Document Type : Original Article

Authors

1 Dept. of Oral and Maxillofacial Medicine, School of Dentistry, Shiraz University of Medical Sciences, Shiraz, Iran.

2 Dept. of Oral Pathology, School of Dentistry, Shiraz University of Medical Sciences, Shiraz, Iran.

3 Oral and Dental Disease Research Center, Dept. of Oral and Maxillofacial Medicine, School of Dentistry, Shiraz University of Medical Sciences, Shiraz, Iran.

4 Dept. of Prosthodontics, School of Dentistry, Shiraz University of Medical Sciences, Shiraz, Iran.

5 Dept. of Microbiology, School of Dentistry, Shiraz University of Medical Sciences, Shiraz, Iran.

6 Undergraduate Student, Student Research Committee, School of Dentistry, Shiraz University of Medical Sciences, Shiraz, Iran.

7 Medical Student, Student Research Committee, Jahrom University of Medical Sciences, Jahrom, Iran.

Abstract

Statement of the Problem: Determining the prevalence of respiratory viruses' coinfection with coronavirus disease 2019 (COVID-19) is essential to defining its true clinical influence.
Purpose: This study aimed to evaluate co-infection rates between severe acute respiratory syndrome–related coronavirus 2 (SARS-CoV-2) and respiratory syncytial virus (RSV) in infected patients in Shiraz, south of Iran.
Materials and Method: In a cross-sectional descriptive study, oropharyngeal, nasopharyngeal aspirate (NPA), and saliva samples of 50 COVID-19 patients who were referred to Ali-Asghar hospital (Shiraz, Iran) from March to August 2020, were collected. A control group consisted of age and sex-matched healthy participants. The nasopharyngeal and oropharyngeal aspirates were collected by sterile swabs. All cases were hospitalized, and all SARS-CoV-2 patients had a fever and respiratory symptoms. The samples were packed in a vial with 1 mL of transport medium and transported to the Valfagre specialty laboratory, where they were tested for RSV using a real-time polymerase chain reaction (PCR).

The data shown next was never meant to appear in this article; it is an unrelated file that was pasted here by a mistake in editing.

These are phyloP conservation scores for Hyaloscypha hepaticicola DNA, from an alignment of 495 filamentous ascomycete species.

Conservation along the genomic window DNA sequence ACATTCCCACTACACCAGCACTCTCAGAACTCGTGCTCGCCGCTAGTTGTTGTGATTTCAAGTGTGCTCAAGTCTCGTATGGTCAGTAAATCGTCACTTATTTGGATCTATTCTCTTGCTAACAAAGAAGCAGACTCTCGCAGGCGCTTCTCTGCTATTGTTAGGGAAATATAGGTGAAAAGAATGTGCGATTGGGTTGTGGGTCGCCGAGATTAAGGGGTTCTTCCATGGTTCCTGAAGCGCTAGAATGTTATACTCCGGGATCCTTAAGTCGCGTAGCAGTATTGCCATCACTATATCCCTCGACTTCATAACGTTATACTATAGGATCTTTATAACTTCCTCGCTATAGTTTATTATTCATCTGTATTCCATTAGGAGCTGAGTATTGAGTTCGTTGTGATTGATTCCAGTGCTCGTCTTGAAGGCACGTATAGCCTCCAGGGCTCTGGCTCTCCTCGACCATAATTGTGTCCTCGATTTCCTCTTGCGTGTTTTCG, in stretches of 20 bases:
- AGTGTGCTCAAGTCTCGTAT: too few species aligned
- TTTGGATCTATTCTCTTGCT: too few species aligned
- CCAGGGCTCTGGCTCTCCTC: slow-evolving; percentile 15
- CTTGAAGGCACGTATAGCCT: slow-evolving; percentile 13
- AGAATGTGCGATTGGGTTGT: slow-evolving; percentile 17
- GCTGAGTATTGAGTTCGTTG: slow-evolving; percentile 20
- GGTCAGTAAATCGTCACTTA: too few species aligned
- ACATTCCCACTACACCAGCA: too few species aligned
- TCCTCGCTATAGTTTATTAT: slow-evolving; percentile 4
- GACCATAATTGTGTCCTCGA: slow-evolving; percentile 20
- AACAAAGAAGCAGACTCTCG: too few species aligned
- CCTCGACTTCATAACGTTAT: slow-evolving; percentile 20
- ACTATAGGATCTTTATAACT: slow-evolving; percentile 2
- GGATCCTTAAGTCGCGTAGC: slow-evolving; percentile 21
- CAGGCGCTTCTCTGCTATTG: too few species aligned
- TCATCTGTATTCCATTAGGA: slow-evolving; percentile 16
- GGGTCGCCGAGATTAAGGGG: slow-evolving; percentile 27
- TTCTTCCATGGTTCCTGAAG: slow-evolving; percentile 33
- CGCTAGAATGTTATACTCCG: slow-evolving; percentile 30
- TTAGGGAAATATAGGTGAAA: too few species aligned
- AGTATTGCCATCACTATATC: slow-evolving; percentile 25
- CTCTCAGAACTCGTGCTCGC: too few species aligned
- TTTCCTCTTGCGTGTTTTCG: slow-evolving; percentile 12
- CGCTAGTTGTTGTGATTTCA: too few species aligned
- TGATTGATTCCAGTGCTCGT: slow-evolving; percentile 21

Results: 100 nasopharyngeal/oropharyngeal aspirates and saliva samples including 50 healthy controls (24 females, 26 males) and 50 COVID-19 patients' samples (27 males and 23 females) were studied. There was no significant difference regarding age as well as gender between both groups (P>0.05). None of the healthy subjects was infected with RSV; however, 5(10%) patients from COVID-19 group were infected with the RSV virus. Chi-square test did not show a significant difference between RSV infection in COVID-19 patients and healthy subjects.
Conclusion: The outcome of present research showed that concurrent RSV with COVID 19 infection might be seen in hospitalized patients in Shiraz Southwest of Iran. For more reliable findings, further research on bigger populations, including more pathogens in several places around the country, and considering the severity of symptoms is required.

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